A Cool New Pickup

August 24, 2009 at 3:02 pm 2 comments

I have this L4-C that I bought in September, 2004. It’s very cool, and has a clean, well articulated tone that is yet a little darker than my Orchid archtop, though not as dark as my L4-CES. 1949 was the first year for the cutaway L-4. The standard construction for an L-4 (even today) is a carved spruce top, laminated maple back and sides, and a one-piece mahogany neck. This one seems to have mahogany sides, which is interesting.



This guitar had a Johnny Smith pickup installed — which cannot be original, since the first year for those was 1961, but it had clearly been on there for a long while. It was really a bit too big for the space under the strings near the neck — it actually was digging into the top a bit. In other ways the pickup installation didn’t look professional — the pickguard was cut clumsily to allow room for the pickup, the 1/8″ jack was in a screwy place, and there was a non-functioning endpin jack. The pickguard itself was mounted at a crooked angle.

So when I got the guitar, I got an repro pickguard from Pickguard Heaven who have a great assortment of repro guards available, and a super-slim “2D” Kent Armstrong handmade pickup from archtop.com to put on. It also allowed me to mount the pickup under the “24th” fret, which is usually where they go.

The guitar still sounded good with the new setup, though I kept the Johnny Smith pickup and original pickguard; at some point in the future I may have a use for it.

In the summer of 2009, I decided to address some other issues. Although the guitar sounded very good, the string to string balance was not right. Specifically the 4th and 5th strings were just too loud and notes on those strings really had a tendency to feed back — even at low at-home volumes. Performance volume was impossible.

I have two other Kent Armstrong handmade pickups (on separate pickguards) for my Orchid archtop — a PAF and P-90. These have adjustable pole-pieces, which I knew I would need on this guitar to solve the balance problem. I also decided to have a new installation professionally done. So I ordered an interesting Kent Armstrong handmade single coil pickup that is tappable between 8k DC resistance (like a P-90) and 13k (like a DeArmond Rhythm chief). I delivered this and another Pickguard Heaven pickguard to Mannella Guitars where the work was done.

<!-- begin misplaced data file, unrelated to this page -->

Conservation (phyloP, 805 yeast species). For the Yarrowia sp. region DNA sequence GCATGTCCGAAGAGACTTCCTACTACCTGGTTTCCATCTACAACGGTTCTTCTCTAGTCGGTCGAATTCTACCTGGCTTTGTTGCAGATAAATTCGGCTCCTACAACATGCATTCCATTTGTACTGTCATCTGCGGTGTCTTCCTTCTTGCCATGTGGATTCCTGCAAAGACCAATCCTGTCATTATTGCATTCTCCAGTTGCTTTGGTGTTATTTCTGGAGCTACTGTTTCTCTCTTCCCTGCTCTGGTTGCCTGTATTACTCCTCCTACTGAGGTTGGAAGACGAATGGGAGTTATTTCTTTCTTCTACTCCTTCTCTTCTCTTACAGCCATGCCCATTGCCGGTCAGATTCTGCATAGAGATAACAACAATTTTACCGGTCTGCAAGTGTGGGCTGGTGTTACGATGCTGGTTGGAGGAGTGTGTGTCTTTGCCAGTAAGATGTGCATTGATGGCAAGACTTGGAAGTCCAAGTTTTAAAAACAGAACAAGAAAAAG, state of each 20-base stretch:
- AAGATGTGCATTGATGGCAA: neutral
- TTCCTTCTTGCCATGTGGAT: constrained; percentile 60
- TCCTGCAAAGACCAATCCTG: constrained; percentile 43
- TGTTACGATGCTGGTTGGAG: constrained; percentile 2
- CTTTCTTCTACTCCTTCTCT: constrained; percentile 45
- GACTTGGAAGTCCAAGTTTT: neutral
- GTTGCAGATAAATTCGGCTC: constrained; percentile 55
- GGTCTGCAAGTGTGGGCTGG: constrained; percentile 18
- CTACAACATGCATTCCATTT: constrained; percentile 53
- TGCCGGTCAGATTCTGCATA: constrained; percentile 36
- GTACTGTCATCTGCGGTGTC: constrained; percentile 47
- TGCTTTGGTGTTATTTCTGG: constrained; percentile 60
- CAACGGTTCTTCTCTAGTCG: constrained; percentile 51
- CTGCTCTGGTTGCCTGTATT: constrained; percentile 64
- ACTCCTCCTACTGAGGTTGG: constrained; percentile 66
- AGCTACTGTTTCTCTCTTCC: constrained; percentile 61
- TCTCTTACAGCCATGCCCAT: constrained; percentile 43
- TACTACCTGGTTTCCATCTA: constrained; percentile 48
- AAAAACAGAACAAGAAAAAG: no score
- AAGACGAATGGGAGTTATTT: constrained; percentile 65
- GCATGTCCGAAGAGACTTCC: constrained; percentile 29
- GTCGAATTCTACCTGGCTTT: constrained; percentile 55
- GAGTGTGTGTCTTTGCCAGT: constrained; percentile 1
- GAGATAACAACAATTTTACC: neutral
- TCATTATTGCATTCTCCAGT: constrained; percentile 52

So far I am very pleased with the results. I have set the polepieces to balance the strings, and I very much like the tone I get from the “Rhythm Chief” position. The switching is accomplished by the small toggle switch just above the volume knob.

Pikcup Closeup

Pickup Closeup

Following is a recording I made with this new setup.  This is also a “new” arrangement of sorts. I’ve done “By the Time I get to Phoenix” before, as it’s one of my most favorite  tunes. However, this is a jazzed-up chord melody version, with quite a few additional substitutions beyond what I’ve done before.

I think the guitar sounds pretty good. The recording was through the POD Pro, using the Twin Reverb simulation with the tone controls set “flat” (treble off, mid all the way up, bass off), which is how I run my Allen Accomplice. The POD does a very good job of sounding similar.



Entry filed under: Guitar, Jazz, Music, Oldies, Smooth Jazz, Vintage Instrumentals.

Just the Three of Me Pro Tools 2: Smooth Jazz Funk Trio

2 Comments Add your own

  • 1. Smooth Jazz Redux « Jazz and Classic Pop Music  |  July 31, 2010 at 2:42 pm

    […] So here is the result. As with my other quartet recordings, for the backing tracks I played the bass and programmed the drum & keyboard parts. I think the main guitar recorded particularly well here — I am very pleased with the sound. It is my Orchid archtop sent through my old reliable POD Pro 2.0. This is the guitar that recently went through a re-fret and pickup replacement, It now sports a Kent Armstrong handmade single coil — the same as I discussed in a prior post. […]

  • 2. Quincy Schlicher  |  December 24, 2010 at 10:11 am

    The author dealt with some curious points in this posting. I came across this article by using Google and I’ve got to admit that I already subscribed for your website, it’s very great 🙂


Leave a Reply

Fill in your details below or click an icon to log in:

WordPress.com Logo

You are commenting using your WordPress.com account. Log Out /  Change )

Google photo

You are commenting using your Google account. Log Out /  Change )

Twitter picture

You are commenting using your Twitter account. Log Out /  Change )

Facebook photo

You are commenting using your Facebook account. Log Out /  Change )

Connecting to %s

Trackback this post  |  Subscribe to the comments via RSS Feed

Enter your email address to subscribe to this blog and receive notifications of new posts by email.

Join 166 other followers

August 2009


%d bloggers like this: